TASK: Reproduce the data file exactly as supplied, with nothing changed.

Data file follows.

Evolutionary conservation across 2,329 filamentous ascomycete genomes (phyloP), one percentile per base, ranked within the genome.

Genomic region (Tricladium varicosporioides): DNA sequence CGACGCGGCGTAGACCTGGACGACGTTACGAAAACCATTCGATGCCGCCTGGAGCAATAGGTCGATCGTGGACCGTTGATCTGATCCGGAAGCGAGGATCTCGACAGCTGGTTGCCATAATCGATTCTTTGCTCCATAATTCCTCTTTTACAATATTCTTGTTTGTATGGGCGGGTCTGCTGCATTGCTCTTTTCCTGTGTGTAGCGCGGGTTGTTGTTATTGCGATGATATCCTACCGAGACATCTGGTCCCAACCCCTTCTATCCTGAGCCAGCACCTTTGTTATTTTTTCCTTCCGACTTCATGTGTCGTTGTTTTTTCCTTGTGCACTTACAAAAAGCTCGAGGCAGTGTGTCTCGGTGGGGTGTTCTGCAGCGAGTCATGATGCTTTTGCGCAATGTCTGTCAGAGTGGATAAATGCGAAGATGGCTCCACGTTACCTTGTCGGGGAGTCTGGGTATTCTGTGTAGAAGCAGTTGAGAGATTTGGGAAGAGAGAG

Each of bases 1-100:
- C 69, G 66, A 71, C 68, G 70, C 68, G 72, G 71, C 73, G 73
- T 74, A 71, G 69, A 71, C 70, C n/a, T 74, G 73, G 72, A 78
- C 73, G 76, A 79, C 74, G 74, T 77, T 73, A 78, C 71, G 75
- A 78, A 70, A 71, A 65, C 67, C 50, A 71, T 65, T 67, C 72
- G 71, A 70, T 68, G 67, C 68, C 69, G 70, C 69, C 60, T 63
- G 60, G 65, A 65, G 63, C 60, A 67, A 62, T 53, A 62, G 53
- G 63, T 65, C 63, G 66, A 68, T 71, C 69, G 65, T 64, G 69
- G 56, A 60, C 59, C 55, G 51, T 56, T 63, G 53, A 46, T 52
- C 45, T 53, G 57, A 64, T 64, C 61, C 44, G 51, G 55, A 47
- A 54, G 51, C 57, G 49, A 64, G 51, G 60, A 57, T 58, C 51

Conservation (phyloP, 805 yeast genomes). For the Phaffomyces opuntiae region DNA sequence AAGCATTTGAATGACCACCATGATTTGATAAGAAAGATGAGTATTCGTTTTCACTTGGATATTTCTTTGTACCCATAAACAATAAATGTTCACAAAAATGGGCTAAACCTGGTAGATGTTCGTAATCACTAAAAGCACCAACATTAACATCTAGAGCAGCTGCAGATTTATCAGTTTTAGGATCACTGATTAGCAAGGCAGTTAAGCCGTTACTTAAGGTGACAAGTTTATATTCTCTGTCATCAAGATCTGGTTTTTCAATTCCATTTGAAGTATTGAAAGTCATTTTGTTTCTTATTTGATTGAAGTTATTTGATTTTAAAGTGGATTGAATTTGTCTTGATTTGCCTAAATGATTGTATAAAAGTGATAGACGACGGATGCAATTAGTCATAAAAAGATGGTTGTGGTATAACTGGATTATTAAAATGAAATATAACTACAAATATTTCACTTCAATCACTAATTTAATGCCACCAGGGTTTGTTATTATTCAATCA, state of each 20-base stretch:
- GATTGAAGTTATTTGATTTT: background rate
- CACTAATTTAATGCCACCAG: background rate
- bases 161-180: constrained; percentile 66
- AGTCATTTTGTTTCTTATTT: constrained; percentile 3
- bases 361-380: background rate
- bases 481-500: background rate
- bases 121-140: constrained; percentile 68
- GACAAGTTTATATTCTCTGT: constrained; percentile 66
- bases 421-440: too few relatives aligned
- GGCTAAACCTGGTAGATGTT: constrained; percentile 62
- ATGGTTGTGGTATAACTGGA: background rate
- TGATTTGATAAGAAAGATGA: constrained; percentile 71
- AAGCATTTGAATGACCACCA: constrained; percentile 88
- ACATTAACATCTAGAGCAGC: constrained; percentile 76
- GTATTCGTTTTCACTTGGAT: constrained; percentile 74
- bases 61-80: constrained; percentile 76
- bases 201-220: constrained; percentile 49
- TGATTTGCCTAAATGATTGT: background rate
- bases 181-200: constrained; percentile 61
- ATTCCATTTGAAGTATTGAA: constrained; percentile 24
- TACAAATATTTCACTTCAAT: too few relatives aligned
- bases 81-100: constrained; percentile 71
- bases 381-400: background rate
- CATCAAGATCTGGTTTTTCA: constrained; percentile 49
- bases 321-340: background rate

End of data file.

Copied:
Evolutionary conservation across 2,329 filamentous ascomycete genomes (phyloP), one percentile per base, ranked within the genome.

Genomic region (Tricladium varicosporioides): DNA sequence CGACGCGGCGTAGACCTGGACGACGTTACGAAAACCATTCGATGCCGCCTGGAGCAATAGGTCGATCGTGGACCGTTGATCTGATCCGGAAGCGAGGATCTCGACAGCTGGTTGCCATAATCGATTCTTTGCTCCATAATTCCTCTTTTACAATATTCTTGTTTGTATGGGCGGGTCTGCTGCATTGCTCTTTTCCTGTGTGTAGCGCGGGTTGTTGTTATTGCGATGATATCCTACCGAGACATCTGGTCCCAACCCCTTCTATCCTGAGCCAGCACCTTTGTTATTTTTTCCTTCCGACTTCATGTGTCGTTGTTTTTTCCTTGTGCACTTACAAAAAGCTCGAGGCAGTGTGTCTCGGTGGGGTGTTCTGCAGCGAGTCATGATGCTTTTGCGCAATGTCTGTCAGAGTGGATAAATGCGAAGATGGCTCCACGTTACCTTGTCGGGGAGTCTGGGTATTCTGTGTAGAAGCAGTTGAGAGATTTGGGAAGAGAGAG

Each of bases 1-100:
- C 69, G 66, A 71, C 68, G 70, C 68, G 72, G 71, C 73, G 73
- T 74, A 71, G 69, A 71, C 70, C n/a, T 74, G 73, G 72, A 78
- C 73, G 76, A 79, C 74, G 74, T 77, T 73, A 78, C 71, G 75
- A 78, A 70, A 71, A 65, C 67, C 50, A 71, T 65, T 67, C 72
- G 71, A 70, T 68, G 67, C 68, C 69, G 70, C 69, C 60, T 63
- G 60, G 65, A 65, G 63, C 60, A 67, A 62, T 53, A 62, G 53
- G 63, T 65, C 63, G 66, A 68, T 71, C 69, G 65, T 64, G 69
- G 56, A 60, C 59, C 55, G 51, T 56, T 63, G 53, A 46, T 52
- C 45, T 53, G 57, A 64, T 64, C 61, C 44, G 51, G 55, A 47
- A 54, G 51, C 57, G 49, A 64, G 51, G 60, A 57, T 58, C 51

Conservation (phyloP, 805 yeast genomes). For the Phaffomyces opuntiae region DNA sequence AAGCATTTGAATGACCACCATGATTTGATAAGAAAGATGAGTATTCGTTTTCACTTGGATATTTCTTTGTACCCATAAACAATAAATGTTCACAAAAATGGGCTAAACCTGGTAGATGTTCGTAATCACTAAAAGCACCAACATTAACATCTAGAGCAGCTGCAGATTTATCAGTTTTAGGATCACTGATTAGCAAGGCAGTTAAGCCGTTACTTAAGGTGACAAGTTTATATTCTCTGTCATCAAGATCTGGTTTTTCAATTCCATTTGAAGTATTGAAAGTCATTTTGTTTCTTATTTGATTGAAGTTATTTGATTTTAAAGTGGATTGAATTTGTCTTGATTTGCCTAAATGATTGTATAAAAGTGATAGACGACGGATGCAATTAGTCATAAAAAGATGGTTGTGGTATAACTGGATTATTAAAATGAAATATAACTACAAATATTTCACTTCAATCACTAATTTAATGCCACCAGGGTTTGTTATTATTCAATCA, state of each 20-base stretch:
- GATTGAAGTTATTTGATTTT: background rate
- CACTAATTTAATGCCACCAG: background rate
- bases 161-180: constrained; percentile 66
- AGTCATTTTGTTTCTTATTT: constrained; percentile 3
- bases 361-380: background rate
- bases 481-500: background rate
- bases 121-140: constrained; percentile 68
- GACAAGTTTATATTCTCTGT: constrained; percentile 66
- bases 421-440: too few relatives aligned
- GGCTAAACCTGGTAGATGTT: constrained; percentile 62
- ATGGTTGTGGTATAACTGGA: background rate
- TGATTTGATAAGAAAGATGA: constrained; percentile 71
- AAGCATTTGAATGACCACCA: constrained; percentile 88
- ACATTAACATCTAGAGCAGC: constrained; percentile 76
- GTATTCGTTTTCACTTGGAT: constrained; percentile 74
- bases 61-80: constrained; percentile 76
- bases 201-220: constrained; percentile 49
- TGATTTGCCTAAATGATTGT: background rate
- bases 181-200: constrained; percentile 61
- ATTCCATTTGAAGTATTGAA: constrained; percentile 24
- TACAAATATTTCACTTCAAT: too few relatives aligned
- bases 81-100: constrained; percentile 71
- bases 381-400: background rate
- CATCAAGATCTGGTTTTTCA: constrained; percentile 49
- bases 321-340: background rate